Many retailers still manage their businesses based on traditional brick and mortar practices

Many retailers still manage their businesses based on traditional brick and mortar practices

While most of today's retailers have amassed years of consumer data and research - the vast majority are still unable to use it effectively to create an omni-channel shopping capability, new research suggests.

Less than 9% of retailers are leveraging customer information in a structured, usable way, according to retail advisory firm HRC Advisory, whose latest retail industry study suggests outdated organisational structures and processes, non-integrated IT platforms, and a lack of a clear roadmap are major barriers to retailers' omni-channel efforts.

"Retailers are inundated with consumer data and research, but the reality is the vast majority are not able to effectively use it," said Farla Efros, EVP/COO of HRC Advisory, a unit of Hilco Global.

"Despite the impact of fast moving competitors like Amazon, more digitally savvy consumers and a volatile economy, many retailers are still planning and managing their businesses based on traditional brick and mortar practices.

"The changing dynamics of today's retail environment require new approaches to meet the challenges and opportunities presented by today's consumer, and retailers need to update and integrate their organisations accordingly to avoid the lost sale."

The report's findings show that just 9% of retailers are leveraging customer data in a structured way as part of their merchandise buying and planning processes.

On top of this, most retailers aren't operationally structured for omni-channel, with 88.2% of those surveyed saying their e-commerce operations and marketing largely remain separate silos.

Another challenge is that inventory isn't being fulfilled effectively, with 84.5% of retailers surveyed (across all sectors) currently focusing on enabling new fulfillment options to avoid lost sales. But just 10% have the capabilities to effectively fulfill from store, which is a way for them to contain fulfillment and return costs, as well as avoid some markdowns.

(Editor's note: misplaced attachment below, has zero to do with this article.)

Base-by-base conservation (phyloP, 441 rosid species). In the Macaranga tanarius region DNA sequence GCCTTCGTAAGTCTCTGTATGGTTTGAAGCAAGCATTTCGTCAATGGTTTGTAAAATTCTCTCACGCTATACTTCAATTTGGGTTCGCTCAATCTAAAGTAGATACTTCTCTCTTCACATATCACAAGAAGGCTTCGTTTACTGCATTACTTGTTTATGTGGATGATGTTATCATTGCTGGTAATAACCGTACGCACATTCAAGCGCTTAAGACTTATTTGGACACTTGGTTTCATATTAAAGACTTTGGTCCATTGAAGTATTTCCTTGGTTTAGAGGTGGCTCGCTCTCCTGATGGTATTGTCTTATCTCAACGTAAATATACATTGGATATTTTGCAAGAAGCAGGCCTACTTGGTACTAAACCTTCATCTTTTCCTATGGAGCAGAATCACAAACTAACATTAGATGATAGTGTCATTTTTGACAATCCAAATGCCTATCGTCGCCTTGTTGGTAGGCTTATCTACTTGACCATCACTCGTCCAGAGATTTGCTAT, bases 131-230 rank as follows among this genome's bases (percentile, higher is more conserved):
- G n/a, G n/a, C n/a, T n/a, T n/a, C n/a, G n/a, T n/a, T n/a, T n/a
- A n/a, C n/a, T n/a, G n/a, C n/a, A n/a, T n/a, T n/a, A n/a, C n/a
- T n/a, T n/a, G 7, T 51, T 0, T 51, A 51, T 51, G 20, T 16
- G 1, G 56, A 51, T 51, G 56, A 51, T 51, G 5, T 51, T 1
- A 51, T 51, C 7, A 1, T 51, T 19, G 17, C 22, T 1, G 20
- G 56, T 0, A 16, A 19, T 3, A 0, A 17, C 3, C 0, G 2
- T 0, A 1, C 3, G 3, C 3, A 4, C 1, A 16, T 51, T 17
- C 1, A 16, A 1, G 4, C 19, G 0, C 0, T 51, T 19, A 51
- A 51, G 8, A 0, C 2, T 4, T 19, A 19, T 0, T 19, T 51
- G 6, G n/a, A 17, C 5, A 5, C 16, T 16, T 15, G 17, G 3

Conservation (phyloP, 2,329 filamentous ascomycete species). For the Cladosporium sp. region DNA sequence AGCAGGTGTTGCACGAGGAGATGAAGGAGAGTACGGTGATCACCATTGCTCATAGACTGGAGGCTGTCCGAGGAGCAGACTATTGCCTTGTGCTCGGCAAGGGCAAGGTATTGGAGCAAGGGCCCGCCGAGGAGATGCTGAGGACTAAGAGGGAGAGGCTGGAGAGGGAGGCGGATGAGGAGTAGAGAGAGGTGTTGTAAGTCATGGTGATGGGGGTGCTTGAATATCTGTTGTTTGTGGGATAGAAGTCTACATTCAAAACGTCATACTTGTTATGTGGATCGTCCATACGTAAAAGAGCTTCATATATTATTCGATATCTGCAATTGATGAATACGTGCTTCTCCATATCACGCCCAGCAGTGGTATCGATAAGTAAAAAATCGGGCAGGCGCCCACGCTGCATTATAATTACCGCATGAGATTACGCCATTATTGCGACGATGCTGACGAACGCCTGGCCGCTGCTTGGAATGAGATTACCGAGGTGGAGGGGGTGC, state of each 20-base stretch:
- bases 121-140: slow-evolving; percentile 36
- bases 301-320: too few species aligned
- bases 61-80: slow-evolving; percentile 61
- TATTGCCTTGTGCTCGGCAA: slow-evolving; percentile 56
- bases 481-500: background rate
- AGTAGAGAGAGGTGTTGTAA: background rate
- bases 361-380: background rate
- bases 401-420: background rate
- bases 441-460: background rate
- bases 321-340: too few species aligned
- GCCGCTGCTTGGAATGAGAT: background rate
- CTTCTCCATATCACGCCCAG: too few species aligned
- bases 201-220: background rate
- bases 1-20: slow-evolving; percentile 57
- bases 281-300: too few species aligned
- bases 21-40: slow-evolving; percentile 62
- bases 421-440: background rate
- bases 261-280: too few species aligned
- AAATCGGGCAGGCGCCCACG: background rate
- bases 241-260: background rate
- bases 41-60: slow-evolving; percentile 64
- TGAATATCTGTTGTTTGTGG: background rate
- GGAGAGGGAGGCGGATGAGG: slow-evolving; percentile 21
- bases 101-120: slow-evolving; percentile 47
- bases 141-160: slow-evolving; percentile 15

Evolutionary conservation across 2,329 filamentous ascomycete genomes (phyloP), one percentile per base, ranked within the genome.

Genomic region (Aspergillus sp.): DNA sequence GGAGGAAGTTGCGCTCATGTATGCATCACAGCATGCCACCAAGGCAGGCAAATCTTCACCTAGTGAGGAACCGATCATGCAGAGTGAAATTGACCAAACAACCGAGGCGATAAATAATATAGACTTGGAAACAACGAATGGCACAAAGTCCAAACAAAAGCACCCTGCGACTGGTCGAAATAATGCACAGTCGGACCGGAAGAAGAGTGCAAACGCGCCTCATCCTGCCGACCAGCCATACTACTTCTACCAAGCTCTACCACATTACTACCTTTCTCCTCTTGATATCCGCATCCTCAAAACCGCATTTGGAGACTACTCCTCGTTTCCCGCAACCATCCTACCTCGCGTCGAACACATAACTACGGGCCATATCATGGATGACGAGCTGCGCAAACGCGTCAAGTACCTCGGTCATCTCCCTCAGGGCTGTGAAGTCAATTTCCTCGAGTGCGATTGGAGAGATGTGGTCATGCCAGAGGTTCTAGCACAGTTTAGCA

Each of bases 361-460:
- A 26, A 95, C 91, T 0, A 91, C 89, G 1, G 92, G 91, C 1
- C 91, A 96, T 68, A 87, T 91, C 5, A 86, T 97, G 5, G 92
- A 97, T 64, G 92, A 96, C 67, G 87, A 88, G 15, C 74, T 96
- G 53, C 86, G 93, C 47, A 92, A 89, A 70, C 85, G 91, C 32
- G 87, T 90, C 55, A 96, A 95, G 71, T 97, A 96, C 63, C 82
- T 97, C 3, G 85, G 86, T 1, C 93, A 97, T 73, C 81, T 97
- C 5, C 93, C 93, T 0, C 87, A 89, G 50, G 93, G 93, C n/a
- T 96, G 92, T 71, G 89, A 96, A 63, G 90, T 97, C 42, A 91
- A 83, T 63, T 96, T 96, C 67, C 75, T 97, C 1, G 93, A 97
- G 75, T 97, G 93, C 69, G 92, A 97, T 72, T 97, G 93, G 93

And retailers are still seeking the right balance between online exclusives and product available in all their channels. Less than half (42.5%) have or are exploring "online exclusives" beyond colour and size extensions to new categories and brands, while 66.2% are primarily focused on size and colour extensions to address the realities of constrained brick and mortar space and slow inventory productivity.

"First and foremost, retailers need to recognize there has been a meaningful shift in power towards the consumer resulting from today's numerous ways of purchasing and much increased price transparency," Efros continued.

"In order to mitigate this shift and maintain market share, retailers need to adequately differentiate on the right combination of unique and/or exclusive products that are valued by the customer, while providing exceptional service and a compelling in-store experience that can't be matched by newer pure play online competitors."